Excerpts from an August 2 feature in Al Jazeera by Zahid Shahab Ahmed and Abdul Basit.
Turkey’s President Recep Tayyip Erdogan makes no secret of his desire to increase Turkey’s clout in the Muslim world. Under his rule, Turkey significantly increased its influence in Muslim South Asia through media and educational projects….
Moreover, in recent years, Ankara made various foreign policy moves aimed at sidelining Saudi Arabia and positioning Turkey as the new leader of the Sunni Muslim world. It actively participated in regional conflicts, such as the Syrian war, against Saudi Arabia and its allies, and has been vocal in its criticism of Riyadh on various issues, from the Qatar blockade to the assassination of Jamal Khashoggi. Turkish efforts to maintain a continued presence in post-US Afghanistan by becoming the gatekeeper of the Kabul airport are in part an extension of these geopolitical ambitions. By insisting on assuming a major role in post-US Afghanistan, Erdogan wants not only to challenge Saudi Arabia’s leadership of the Sunni-Muslim world but also demonstrate Turkey’s soft power capabilities to the wider international community.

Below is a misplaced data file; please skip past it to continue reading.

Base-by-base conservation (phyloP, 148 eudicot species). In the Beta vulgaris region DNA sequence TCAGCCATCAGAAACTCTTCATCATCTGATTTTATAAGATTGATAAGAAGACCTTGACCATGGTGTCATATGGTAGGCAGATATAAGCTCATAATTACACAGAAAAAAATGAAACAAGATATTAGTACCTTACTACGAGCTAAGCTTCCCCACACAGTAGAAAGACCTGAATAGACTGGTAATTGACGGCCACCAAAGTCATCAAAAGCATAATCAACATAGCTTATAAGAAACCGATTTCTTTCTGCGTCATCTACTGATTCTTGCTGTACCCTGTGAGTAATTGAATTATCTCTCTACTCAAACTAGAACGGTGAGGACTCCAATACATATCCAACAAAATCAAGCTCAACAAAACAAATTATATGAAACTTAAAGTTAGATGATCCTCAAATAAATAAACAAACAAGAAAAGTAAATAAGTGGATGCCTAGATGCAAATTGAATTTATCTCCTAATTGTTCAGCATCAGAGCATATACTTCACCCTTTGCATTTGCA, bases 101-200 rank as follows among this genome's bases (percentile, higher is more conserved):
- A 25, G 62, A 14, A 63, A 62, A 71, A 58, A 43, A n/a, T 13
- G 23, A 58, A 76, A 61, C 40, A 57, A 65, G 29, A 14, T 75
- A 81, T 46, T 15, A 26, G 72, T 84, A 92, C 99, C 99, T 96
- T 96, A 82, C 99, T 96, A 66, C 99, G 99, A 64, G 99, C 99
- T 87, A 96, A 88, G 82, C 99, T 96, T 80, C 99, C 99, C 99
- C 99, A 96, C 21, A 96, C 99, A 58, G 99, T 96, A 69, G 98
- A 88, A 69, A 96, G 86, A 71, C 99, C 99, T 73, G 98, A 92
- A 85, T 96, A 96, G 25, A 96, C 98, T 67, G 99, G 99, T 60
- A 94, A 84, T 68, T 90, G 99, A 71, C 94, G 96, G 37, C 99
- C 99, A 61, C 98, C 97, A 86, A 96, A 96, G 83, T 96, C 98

Maintaining an active role in Afghanistan after the US withdrawal would also help Turkey achieve its ambitions of increasing its importance within NATO and repairing its strained relationship with the US.
By volunteering to provide security to the Kabul airport and thus ensuring that NATO maintains a presence in the country after the US’s exit, Turkey is hoping to ameliorate its relations with Washington.